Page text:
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Sugar beet could produce clean fuel and create jobs

Reintroducing sugar beet could help meet net zero targets

Sugar beet could help produce sustainable fuel and support thousands of jobs in Scotland, according to a study.

At least 815 jobs could be directly created by moving towards domestically produced bioethanol as a sustainable feedstock for manufacturing, along with hundreds more through associated supply chain and logistics services.

Sugar extracted from sugar beet can be used in the production of ethanol as a natural and sustainable substitute for petroleum-based chemicals used in a range of household goods, as well as antibiotics, therapeutic proteins, and for transportation.

Such a project would also safeguard many of the 11,000 jobs in Scotland’s chemicals industry, which is increasingly moving towards alternatives to fossil fuels.

It would also create roles in the burgeoning biotechnology sector – many of which would likely be in rural and deprived areas.

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The study, funded by Scottish Enterprise and produced by the Industrial Biotechnology Innovation Centre (IBioIC), found that switching to a local supply of bioethanol, rather than relying on importing it from Europe as Scotland currently does, could significantly reduce the country’s carbon footprint by more than 280,000 tonnes of CO– the equivalent of taking nearly 61,000 cars off the road per year.

The study builds on crop trials conducted in 2020 that found Scotland can grow sugar beet at competitive yields. IBioIC’s report sets an initial target of growing 1 million tonnes of sugar beet annually, which could in turn produce 110 million litres of bioethanol per year – expected to be around 75% of Scotland’s current needs for transport.

Dundee – for its proximity to suitable agricultural land – or Grangemouth, because of its access to power generation, water treatment, a major port, and existing presence of chemicals companies have also been identified in the report as the optimal locations for a bioethanol plant. 

Mark Bustard, chief executive at IBioIC, said: “The report underlines the scale and significance of the opportunity for Scotland through the re-introduction of sugar beet and the creation of an associated bioethanol plant.

“The introduction of the new E10 mandate, meaning 10% of petroleum fuel is blended with bioethanol, effectively doubles our need for sustainably sourced ethanol overnight.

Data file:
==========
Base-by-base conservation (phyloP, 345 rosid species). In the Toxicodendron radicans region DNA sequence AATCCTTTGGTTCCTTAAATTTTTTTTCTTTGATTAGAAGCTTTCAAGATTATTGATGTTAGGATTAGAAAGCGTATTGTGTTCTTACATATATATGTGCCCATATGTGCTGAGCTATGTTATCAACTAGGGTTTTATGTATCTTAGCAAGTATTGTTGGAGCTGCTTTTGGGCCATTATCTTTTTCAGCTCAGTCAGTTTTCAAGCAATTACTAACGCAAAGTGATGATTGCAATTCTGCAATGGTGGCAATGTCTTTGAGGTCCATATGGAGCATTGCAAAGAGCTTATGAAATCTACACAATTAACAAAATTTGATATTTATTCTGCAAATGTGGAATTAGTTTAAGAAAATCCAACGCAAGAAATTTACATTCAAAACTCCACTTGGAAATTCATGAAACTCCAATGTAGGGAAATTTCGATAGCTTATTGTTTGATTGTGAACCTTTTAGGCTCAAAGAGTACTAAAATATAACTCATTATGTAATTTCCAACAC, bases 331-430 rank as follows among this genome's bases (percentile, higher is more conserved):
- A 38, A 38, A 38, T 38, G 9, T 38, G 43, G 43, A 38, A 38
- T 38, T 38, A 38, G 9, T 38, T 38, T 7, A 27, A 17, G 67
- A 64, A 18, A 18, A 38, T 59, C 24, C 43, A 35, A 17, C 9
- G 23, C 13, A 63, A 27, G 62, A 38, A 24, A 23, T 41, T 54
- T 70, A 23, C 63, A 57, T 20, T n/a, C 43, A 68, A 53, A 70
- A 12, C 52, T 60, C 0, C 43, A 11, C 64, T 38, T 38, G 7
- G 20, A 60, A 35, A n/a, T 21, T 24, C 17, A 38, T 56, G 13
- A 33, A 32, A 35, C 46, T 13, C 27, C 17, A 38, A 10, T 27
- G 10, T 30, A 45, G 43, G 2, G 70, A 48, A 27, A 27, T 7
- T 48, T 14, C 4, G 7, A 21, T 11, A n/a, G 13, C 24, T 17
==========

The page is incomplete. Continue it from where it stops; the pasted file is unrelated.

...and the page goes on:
“However, it is merely a precursor to much bigger changes ahead and sustainable indigenous sugar supply from biomass is a key component in growing a significant new cluster in Scotland.

“Many of the largest consumer goods manufacturers in the world have committed to net-zero carbon targets and moving away from products made from petrochemicals is a big part of that drive.

“Bio-based production is the future of manufacturing in a net-zero Scotland and sugar beet is at the core of Scotland’s opportunity to develop a sustainable feedstock and compete on the global stage.

“Not only could it safeguard many of the thousands of jobs in our existing chemicals sector, but it could create hundreds more through new opportunities and manufacturing methods.

“It is up to us now to take this first step towards a more environmentally friendly and future-proofed manufacturing supply chain, at the heart of a bioeconomy.”

Trade Minister Ivan McKee said: “When managed carefully, renewable resources offer a potential pathway to transform our manufacturing sector and create new value chains for bio-based (biological) products in the transition to a low carbon economy.”

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Linda Hanna, managing director at Scottish Enterprise, said: “The private sector is critical to achieving this growth by getting behind sugar beet and its potential for a wide range of bio-based products.

“Scottish Enterprise stands ready and is keen to work with pioneers in agriculture, manufacturing, and biotechnology as they consider how they collaborate and innovate to take opportunities to market.

“This report shows that the potential rewards are thousands of new green jobs being created and existing jobs protected – many in our rural and disadvantaged communities, new crop opportunities for Scottish farmers, and dramatic decarbonisation of Scotland’s industrial sectors.



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